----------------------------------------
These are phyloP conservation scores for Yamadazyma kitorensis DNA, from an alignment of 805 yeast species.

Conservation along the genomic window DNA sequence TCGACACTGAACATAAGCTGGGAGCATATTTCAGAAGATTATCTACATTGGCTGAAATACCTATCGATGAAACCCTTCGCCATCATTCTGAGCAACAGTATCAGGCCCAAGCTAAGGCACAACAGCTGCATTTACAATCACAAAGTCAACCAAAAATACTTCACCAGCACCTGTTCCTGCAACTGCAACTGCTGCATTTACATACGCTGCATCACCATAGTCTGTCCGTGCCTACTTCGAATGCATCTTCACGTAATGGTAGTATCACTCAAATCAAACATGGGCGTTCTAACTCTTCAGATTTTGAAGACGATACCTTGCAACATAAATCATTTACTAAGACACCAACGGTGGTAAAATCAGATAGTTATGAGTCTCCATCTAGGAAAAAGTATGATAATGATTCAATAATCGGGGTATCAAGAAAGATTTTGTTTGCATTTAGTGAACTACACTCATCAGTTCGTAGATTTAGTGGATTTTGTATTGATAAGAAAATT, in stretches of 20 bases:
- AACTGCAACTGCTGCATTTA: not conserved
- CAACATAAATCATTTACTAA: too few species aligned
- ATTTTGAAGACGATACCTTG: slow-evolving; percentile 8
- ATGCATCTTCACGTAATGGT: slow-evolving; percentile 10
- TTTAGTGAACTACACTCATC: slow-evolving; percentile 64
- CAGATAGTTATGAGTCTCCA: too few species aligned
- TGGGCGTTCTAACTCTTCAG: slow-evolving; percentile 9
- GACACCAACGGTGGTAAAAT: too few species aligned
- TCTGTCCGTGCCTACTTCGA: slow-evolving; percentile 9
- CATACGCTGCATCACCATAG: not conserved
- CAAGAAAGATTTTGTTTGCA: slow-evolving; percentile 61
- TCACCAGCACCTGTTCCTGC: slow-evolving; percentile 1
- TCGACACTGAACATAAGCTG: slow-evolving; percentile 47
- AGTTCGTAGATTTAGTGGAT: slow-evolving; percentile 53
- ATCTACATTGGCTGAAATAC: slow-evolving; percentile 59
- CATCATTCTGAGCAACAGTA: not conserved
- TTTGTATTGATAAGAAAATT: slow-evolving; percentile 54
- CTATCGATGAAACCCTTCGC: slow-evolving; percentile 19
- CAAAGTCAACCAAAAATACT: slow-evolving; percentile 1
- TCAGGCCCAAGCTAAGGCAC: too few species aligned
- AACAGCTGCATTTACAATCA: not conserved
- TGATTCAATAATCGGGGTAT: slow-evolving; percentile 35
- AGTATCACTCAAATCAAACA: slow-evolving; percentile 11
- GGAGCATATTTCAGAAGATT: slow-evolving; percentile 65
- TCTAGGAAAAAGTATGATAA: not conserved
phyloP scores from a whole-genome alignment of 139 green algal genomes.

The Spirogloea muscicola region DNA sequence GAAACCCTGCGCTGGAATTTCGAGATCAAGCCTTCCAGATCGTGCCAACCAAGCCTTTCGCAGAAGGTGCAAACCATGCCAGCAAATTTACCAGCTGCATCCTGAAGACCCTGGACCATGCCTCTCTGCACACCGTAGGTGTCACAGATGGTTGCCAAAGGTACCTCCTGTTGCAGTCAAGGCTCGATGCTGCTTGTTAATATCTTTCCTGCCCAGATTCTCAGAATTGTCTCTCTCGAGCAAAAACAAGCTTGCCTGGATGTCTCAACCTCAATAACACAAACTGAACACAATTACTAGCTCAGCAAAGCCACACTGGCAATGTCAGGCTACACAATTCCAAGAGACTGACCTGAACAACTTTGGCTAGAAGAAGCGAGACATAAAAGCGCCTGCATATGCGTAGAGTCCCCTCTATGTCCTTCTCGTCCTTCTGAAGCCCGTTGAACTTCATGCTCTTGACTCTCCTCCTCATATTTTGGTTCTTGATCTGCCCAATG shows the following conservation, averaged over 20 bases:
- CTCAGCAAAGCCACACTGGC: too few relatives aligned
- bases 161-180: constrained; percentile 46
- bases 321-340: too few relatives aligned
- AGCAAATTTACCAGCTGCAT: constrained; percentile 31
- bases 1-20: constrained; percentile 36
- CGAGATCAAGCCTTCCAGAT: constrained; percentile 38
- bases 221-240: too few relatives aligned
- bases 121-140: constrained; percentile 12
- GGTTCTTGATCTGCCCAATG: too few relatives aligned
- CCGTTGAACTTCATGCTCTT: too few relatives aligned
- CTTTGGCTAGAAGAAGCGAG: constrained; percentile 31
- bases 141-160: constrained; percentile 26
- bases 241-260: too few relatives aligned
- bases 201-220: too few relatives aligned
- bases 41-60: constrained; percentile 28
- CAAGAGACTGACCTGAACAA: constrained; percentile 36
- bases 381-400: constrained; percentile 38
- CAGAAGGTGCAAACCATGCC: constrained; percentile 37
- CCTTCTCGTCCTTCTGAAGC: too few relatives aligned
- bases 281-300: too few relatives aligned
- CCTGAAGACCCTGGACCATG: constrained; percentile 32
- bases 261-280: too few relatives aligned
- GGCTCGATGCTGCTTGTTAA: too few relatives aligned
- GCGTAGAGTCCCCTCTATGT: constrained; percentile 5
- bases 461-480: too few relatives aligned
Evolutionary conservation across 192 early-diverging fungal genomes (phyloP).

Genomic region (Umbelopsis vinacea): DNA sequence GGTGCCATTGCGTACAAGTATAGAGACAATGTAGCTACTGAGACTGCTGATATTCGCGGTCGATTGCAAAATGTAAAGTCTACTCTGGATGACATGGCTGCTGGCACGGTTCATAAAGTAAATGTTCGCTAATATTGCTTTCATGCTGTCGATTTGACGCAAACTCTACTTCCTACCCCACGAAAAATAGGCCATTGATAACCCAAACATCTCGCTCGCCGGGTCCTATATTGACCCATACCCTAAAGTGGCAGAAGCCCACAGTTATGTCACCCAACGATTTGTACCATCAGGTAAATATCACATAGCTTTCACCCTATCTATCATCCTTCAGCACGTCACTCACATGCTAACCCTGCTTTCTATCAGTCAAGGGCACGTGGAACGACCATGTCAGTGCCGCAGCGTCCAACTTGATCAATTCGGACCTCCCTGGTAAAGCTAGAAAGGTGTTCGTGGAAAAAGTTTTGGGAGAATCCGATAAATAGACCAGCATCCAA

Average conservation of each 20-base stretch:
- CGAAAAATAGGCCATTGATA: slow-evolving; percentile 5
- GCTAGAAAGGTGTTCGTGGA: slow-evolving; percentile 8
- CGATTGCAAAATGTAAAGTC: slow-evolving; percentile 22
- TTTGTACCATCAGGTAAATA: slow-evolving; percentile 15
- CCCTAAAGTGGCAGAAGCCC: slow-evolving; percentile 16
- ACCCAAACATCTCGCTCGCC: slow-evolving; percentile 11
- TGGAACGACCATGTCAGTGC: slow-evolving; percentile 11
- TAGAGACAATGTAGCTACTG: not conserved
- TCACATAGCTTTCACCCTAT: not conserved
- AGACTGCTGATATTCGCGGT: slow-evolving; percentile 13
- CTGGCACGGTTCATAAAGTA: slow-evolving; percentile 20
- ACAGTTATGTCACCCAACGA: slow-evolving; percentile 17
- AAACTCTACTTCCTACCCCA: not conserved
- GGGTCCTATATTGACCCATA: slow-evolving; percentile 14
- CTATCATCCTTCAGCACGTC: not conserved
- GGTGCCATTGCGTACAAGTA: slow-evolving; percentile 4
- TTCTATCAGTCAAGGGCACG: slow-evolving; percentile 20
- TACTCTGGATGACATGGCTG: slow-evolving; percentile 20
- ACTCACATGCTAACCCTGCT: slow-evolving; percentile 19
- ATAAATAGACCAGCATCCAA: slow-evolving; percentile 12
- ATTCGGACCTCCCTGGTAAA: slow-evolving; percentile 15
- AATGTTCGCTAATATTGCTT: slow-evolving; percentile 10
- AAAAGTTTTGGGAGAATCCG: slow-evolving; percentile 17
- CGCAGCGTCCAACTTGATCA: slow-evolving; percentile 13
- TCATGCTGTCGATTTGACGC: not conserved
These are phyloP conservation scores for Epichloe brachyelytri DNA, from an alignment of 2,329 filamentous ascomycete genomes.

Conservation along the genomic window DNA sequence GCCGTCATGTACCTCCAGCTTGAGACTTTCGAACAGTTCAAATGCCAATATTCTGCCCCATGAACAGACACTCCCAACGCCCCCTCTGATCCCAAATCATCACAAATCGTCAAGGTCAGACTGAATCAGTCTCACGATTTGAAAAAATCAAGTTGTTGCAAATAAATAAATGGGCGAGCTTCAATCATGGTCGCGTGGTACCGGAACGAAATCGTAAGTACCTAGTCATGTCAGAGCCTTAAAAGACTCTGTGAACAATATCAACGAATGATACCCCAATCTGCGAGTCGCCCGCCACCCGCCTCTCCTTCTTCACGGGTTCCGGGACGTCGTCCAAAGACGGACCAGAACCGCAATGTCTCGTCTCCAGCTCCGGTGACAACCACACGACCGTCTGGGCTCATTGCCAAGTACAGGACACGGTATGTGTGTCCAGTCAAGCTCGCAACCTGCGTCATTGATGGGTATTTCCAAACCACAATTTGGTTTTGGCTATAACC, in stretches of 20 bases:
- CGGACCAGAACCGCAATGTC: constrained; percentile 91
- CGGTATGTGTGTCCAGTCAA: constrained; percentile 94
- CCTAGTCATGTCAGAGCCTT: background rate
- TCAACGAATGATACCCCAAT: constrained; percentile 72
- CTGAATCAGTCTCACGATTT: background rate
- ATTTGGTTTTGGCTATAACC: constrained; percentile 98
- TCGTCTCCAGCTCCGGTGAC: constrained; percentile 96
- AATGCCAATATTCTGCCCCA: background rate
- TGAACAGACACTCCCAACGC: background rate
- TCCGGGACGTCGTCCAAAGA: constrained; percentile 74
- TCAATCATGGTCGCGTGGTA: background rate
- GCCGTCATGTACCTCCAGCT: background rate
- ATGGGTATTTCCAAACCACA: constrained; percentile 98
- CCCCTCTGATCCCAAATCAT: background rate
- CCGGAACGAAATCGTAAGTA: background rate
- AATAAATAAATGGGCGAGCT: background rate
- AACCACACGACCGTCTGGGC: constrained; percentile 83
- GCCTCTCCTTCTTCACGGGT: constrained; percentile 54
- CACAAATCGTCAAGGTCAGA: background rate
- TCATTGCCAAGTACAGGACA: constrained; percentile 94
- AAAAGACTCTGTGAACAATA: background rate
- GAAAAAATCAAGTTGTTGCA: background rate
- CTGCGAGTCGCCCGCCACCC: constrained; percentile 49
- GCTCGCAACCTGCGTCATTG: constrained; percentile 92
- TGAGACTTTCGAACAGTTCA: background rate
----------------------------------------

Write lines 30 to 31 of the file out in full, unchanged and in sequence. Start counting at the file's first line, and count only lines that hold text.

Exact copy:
- CTCAGCAAAGCCACACTGGC: too few relatives aligned
- bases 161-180: constrained; percentile 46